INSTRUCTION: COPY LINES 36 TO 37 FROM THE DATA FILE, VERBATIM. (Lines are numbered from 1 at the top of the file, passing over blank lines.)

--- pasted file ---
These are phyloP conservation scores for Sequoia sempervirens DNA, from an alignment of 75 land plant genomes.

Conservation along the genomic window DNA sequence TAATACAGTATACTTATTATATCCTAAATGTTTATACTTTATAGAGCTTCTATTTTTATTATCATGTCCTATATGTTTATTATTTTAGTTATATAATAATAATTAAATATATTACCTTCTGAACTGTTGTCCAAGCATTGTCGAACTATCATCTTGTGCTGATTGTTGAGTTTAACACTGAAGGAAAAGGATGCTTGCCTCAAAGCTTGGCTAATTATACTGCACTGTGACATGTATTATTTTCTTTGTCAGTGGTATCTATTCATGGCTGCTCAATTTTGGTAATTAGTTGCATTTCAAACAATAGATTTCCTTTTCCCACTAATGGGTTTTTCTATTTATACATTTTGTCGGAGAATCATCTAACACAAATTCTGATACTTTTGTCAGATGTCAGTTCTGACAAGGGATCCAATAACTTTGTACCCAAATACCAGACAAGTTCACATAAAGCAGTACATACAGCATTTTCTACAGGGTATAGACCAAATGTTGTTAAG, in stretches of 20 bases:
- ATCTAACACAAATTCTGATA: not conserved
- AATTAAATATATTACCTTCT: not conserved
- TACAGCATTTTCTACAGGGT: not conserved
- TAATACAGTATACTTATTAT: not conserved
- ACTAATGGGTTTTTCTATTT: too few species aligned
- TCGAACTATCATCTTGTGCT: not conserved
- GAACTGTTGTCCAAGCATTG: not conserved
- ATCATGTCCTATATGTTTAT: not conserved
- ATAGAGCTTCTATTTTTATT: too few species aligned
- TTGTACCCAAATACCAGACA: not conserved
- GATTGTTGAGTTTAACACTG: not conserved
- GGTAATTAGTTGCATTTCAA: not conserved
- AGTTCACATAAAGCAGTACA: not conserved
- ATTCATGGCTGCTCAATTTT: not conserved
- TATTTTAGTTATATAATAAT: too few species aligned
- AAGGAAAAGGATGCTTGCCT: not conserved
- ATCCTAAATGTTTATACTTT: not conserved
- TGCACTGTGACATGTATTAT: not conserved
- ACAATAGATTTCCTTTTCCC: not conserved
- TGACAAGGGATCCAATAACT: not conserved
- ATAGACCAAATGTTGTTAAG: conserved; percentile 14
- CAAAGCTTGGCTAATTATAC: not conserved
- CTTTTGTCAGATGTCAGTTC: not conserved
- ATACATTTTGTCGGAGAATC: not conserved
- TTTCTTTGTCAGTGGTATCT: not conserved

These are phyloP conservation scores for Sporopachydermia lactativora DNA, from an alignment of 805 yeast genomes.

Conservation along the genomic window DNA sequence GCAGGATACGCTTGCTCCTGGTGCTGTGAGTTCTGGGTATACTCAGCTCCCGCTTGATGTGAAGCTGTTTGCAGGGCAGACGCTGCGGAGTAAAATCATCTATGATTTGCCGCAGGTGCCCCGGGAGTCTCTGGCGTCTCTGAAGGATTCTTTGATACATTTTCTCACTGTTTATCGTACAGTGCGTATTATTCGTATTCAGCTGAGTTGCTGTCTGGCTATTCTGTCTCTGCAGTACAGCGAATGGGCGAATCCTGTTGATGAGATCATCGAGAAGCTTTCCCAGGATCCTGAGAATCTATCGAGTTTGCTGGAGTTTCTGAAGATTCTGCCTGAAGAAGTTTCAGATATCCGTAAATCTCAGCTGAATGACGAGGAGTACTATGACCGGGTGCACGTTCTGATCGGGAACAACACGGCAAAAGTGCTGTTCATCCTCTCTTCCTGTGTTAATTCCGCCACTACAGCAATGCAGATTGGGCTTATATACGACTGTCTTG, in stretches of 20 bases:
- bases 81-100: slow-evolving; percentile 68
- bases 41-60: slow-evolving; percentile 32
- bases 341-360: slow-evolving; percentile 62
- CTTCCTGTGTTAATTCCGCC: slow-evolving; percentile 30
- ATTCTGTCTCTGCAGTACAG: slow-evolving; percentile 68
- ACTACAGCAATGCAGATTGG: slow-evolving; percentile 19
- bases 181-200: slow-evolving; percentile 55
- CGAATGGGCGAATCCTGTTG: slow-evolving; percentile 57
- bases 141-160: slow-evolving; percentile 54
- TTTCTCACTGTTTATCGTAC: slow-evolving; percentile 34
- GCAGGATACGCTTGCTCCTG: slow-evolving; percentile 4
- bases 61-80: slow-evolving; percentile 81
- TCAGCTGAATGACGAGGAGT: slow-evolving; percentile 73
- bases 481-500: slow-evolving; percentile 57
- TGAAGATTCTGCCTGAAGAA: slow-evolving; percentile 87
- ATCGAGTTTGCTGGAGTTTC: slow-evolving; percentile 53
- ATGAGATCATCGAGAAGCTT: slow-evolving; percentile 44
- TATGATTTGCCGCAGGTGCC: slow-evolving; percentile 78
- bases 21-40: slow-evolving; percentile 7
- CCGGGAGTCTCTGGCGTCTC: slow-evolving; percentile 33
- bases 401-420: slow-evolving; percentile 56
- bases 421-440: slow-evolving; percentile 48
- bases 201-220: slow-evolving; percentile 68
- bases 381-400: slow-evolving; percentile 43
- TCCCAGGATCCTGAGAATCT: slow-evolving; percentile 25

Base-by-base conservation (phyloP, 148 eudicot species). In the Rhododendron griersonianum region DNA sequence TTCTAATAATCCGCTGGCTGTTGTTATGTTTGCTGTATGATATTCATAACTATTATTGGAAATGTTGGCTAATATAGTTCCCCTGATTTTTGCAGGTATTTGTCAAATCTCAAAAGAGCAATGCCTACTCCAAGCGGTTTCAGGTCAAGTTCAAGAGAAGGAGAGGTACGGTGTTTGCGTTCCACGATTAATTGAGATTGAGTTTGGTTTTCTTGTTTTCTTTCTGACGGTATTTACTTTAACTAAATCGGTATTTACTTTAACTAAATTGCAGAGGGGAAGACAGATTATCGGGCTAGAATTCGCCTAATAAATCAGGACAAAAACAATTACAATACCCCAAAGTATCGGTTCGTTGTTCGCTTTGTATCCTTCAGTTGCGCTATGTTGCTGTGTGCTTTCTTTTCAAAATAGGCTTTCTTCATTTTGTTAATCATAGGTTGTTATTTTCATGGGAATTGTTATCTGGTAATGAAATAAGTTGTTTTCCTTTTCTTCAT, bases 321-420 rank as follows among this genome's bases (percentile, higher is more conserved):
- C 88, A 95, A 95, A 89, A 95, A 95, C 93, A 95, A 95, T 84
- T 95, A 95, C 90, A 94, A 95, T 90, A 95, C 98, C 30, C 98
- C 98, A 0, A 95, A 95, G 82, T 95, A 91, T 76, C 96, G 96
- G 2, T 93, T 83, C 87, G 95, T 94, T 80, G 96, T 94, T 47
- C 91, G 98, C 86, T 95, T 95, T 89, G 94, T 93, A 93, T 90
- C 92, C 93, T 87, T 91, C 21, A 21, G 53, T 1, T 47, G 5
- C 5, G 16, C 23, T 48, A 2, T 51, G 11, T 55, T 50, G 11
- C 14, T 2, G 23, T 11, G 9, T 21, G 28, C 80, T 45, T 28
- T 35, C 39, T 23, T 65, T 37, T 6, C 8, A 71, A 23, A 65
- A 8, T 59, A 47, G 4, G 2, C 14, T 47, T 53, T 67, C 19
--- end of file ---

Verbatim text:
- bases 181-200: slow-evolving; percentile 55
- CGAATGGGCGAATCCTGTTG: slow-evolving; percentile 57